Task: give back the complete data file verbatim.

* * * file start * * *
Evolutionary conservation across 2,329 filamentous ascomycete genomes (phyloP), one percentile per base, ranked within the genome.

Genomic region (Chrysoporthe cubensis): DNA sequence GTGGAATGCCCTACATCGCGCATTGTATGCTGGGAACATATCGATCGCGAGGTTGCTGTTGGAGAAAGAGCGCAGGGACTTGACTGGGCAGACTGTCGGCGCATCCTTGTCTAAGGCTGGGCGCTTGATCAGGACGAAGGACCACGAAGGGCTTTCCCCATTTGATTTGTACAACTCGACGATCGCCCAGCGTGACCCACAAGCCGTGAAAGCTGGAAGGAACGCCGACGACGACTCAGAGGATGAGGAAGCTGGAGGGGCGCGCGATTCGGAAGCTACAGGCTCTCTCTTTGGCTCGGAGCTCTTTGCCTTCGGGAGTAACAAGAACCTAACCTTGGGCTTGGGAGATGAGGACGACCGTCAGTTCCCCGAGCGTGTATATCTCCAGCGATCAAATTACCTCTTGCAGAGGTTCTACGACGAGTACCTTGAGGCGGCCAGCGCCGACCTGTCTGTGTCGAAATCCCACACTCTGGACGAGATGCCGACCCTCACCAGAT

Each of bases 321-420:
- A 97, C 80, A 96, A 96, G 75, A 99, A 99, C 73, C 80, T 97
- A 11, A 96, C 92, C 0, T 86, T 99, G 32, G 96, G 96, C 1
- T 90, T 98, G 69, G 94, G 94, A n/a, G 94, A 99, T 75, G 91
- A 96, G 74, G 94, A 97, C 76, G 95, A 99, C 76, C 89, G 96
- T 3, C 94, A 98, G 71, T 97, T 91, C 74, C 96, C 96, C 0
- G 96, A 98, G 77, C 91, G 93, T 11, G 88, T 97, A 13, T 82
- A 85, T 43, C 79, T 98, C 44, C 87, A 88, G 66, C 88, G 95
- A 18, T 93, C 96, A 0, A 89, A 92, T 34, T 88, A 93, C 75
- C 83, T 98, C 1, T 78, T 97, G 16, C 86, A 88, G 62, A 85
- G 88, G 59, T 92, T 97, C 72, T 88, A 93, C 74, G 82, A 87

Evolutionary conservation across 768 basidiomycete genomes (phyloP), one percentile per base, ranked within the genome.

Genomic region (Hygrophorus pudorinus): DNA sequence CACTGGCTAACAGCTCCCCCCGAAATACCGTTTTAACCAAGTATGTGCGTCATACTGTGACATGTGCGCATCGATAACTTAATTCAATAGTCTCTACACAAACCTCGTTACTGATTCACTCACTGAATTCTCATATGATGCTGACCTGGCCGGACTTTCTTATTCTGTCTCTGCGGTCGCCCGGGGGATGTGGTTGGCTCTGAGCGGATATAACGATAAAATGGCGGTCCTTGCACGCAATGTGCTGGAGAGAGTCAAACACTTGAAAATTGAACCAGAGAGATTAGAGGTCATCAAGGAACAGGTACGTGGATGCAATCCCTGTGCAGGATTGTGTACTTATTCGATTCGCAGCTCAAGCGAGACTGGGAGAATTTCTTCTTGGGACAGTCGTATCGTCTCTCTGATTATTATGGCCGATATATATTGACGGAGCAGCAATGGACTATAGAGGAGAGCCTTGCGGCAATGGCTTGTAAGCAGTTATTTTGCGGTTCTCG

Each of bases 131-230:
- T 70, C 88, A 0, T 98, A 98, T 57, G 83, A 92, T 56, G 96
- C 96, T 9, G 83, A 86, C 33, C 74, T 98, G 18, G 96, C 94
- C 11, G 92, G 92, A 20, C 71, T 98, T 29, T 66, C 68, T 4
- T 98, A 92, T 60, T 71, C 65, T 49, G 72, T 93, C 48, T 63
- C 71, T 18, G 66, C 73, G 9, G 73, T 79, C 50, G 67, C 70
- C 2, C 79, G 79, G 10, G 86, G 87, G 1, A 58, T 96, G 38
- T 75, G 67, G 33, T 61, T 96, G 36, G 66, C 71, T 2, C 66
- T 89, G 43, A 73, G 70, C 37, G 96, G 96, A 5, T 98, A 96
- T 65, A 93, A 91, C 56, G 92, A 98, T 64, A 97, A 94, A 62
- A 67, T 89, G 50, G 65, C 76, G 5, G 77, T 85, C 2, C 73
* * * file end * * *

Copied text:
Evolutionary conservation across 2,329 filamentous ascomycete genomes (phyloP), one percentile per base, ranked within the genome.

Genomic region (Chrysoporthe cubensis): DNA sequence GTGGAATGCCCTACATCGCGCATTGTATGCTGGGAACATATCGATCGCGAGGTTGCTGTTGGAGAAAGAGCGCAGGGACTTGACTGGGCAGACTGTCGGCGCATCCTTGTCTAAGGCTGGGCGCTTGATCAGGACGAAGGACCACGAAGGGCTTTCCCCATTTGATTTGTACAACTCGACGATCGCCCAGCGTGACCCACAAGCCGTGAAAGCTGGAAGGAACGCCGACGACGACTCAGAGGATGAGGAAGCTGGAGGGGCGCGCGATTCGGAAGCTACAGGCTCTCTCTTTGGCTCGGAGCTCTTTGCCTTCGGGAGTAACAAGAACCTAACCTTGGGCTTGGGAGATGAGGACGACCGTCAGTTCCCCGAGCGTGTATATCTCCAGCGATCAAATTACCTCTTGCAGAGGTTCTACGACGAGTACCTTGAGGCGGCCAGCGCCGACCTGTCTGTGTCGAAATCCCACACTCTGGACGAGATGCCGACCCTCACCAGAT

Each of bases 321-420:
- A 97, C 80, A 96, A 96, G 75, A 99, A 99, C 73, C 80, T 97
- A 11, A 96, C 92, C 0, T 86, T 99, G 32, G 96, G 96, C 1
- T 90, T 98, G 69, G 94, G 94, A n/a, G 94, A 99, T 75, G 91
- A 96, G 74, G 94, A 97, C 76, G 95, A 99, C 76, C 89, G 96
- T 3, C 94, A 98, G 71, T 97, T 91, C 74, C 96, C 96, C 0
- G 96, A 98, G 77, C 91, G 93, T 11, G 88, T 97, A 13, T 82
- A 85, T 43, C 79, T 98, C 44, C 87, A 88, G 66, C 88, G 95
- A 18, T 93, C 96, A 0, A 89, A 92, T 34, T 88, A 93, C 75
- C 83, T 98, C 1, T 78, T 97, G 16, C 86, A 88, G 62, A 85
- G 88, G 59, T 92, T 97, C 72, T 88, A 93, C 74, G 82, A 87

Evolutionary conservation across 768 basidiomycete genomes (phyloP), one percentile per base, ranked within the genome.

Genomic region (Hygrophorus pudorinus): DNA sequence CACTGGCTAACAGCTCCCCCCGAAATACCGTTTTAACCAAGTATGTGCGTCATACTGTGACATGTGCGCATCGATAACTTAATTCAATAGTCTCTACACAAACCTCGTTACTGATTCACTCACTGAATTCTCATATGATGCTGACCTGGCCGGACTTTCTTATTCTGTCTCTGCGGTCGCCCGGGGGATGTGGTTGGCTCTGAGCGGATATAACGATAAAATGGCGGTCCTTGCACGCAATGTGCTGGAGAGAGTCAAACACTTGAAAATTGAACCAGAGAGATTAGAGGTCATCAAGGAACAGGTACGTGGATGCAATCCCTGTGCAGGATTGTGTACTTATTCGATTCGCAGCTCAAGCGAGACTGGGAGAATTTCTTCTTGGGACAGTCGTATCGTCTCTCTGATTATTATGGCCGATATATATTGACGGAGCAGCAATGGACTATAGAGGAGAGCCTTGCGGCAATGGCTTGTAAGCAGTTATTTTGCGGTTCTCG

Each of bases 131-230:
- T 70, C 88, A 0, T 98, A 98, T 57, G 83, A 92, T 56, G 96
- C 96, T 9, G 83, A 86, C 33, C 74, T 98, G 18, G 96, C 94
- C 11, G 92, G 92, A 20, C 71, T 98, T 29, T 66, C 68, T 4
- T 98, A 92, T 60, T 71, C 65, T 49, G 72, T 93, C 48, T 63
- C 71, T 18, G 66, C 73, G 9, G 73, T 79, C 50, G 67, C 70
- C 2, C 79, G 79, G 10, G 86, G 87, G 1, A 58, T 96, G 38
- T 75, G 67, G 33, T 61, T 96, G 36, G 66, C 71, T 2, C 66
- T 89, G 43, A 73, G 70, C 37, G 96, G 96, A 5, T 98, A 96
- T 65, A 93, A 91, C 56, G 92, A 98, T 64, A 97, A 94, A 62
- A 67, T 89, G 50, G 65, C 76, G 5, G 77, T 85, C 2, C 73